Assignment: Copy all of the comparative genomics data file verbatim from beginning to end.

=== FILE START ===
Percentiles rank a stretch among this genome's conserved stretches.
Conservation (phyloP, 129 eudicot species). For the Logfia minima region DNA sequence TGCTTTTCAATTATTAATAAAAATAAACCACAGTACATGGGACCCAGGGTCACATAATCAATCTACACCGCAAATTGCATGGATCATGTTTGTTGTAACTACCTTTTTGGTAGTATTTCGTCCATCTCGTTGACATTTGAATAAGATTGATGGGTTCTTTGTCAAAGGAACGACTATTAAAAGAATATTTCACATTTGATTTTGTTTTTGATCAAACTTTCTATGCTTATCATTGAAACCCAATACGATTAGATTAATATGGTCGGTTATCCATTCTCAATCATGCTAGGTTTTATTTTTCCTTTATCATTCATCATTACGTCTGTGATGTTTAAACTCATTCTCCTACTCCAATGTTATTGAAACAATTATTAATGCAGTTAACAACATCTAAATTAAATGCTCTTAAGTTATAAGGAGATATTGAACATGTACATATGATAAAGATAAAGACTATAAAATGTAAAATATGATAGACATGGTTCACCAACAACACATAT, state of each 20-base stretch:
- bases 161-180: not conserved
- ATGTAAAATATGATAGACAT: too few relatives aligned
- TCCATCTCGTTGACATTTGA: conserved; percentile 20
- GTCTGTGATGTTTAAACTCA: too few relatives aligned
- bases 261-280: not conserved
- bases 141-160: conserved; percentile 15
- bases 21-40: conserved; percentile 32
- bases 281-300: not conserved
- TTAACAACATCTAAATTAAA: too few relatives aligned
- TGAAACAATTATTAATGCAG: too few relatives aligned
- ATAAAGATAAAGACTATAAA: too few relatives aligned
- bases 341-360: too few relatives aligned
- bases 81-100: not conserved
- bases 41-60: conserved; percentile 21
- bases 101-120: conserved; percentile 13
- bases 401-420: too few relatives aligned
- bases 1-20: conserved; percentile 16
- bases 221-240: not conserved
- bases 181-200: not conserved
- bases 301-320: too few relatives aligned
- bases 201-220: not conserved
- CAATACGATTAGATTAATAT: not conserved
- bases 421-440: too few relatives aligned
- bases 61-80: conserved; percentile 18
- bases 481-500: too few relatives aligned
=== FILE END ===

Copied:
Percentiles rank a stretch among this genome's conserved stretches.
Conservation (phyloP, 129 eudicot species). For the Logfia minima region DNA sequence TGCTTTTCAATTATTAATAAAAATAAACCACAGTACATGGGACCCAGGGTCACATAATCAATCTACACCGCAAATTGCATGGATCATGTTTGTTGTAACTACCTTTTTGGTAGTATTTCGTCCATCTCGTTGACATTTGAATAAGATTGATGGGTTCTTTGTCAAAGGAACGACTATTAAAAGAATATTTCACATTTGATTTTGTTTTTGATCAAACTTTCTATGCTTATCATTGAAACCCAATACGATTAGATTAATATGGTCGGTTATCCATTCTCAATCATGCTAGGTTTTATTTTTCCTTTATCATTCATCATTACGTCTGTGATGTTTAAACTCATTCTCCTACTCCAATGTTATTGAAACAATTATTAATGCAGTTAACAACATCTAAATTAAATGCTCTTAAGTTATAAGGAGATATTGAACATGTACATATGATAAAGATAAAGACTATAAAATGTAAAATATGATAGACATGGTTCACCAACAACACATAT, state of each 20-base stretch:
- bases 161-180: not conserved
- ATGTAAAATATGATAGACAT: too few relatives aligned
- TCCATCTCGTTGACATTTGA: conserved; percentile 20
- GTCTGTGATGTTTAAACTCA: too few relatives aligned
- bases 261-280: not conserved
- bases 141-160: conserved; percentile 15
- bases 21-40: conserved; percentile 32
- bases 281-300: not conserved
- TTAACAACATCTAAATTAAA: too few relatives aligned
- TGAAACAATTATTAATGCAG: too few relatives aligned
- ATAAAGATAAAGACTATAAA: too few relatives aligned
- bases 341-360: too few relatives aligned
- bases 81-100: not conserved
- bases 41-60: conserved; percentile 21
- bases 101-120: conserved; percentile 13
- bases 401-420: too few relatives aligned
- bases 1-20: conserved; percentile 16
- bases 221-240: not conserved
- bases 181-200: not conserved
- bases 301-320: too few relatives aligned
- bases 201-220: not conserved
- CAATACGATTAGATTAATAT: not conserved
- bases 421-440: too few relatives aligned
- bases 61-80: conserved; percentile 18
- bases 481-500: too few relatives aligned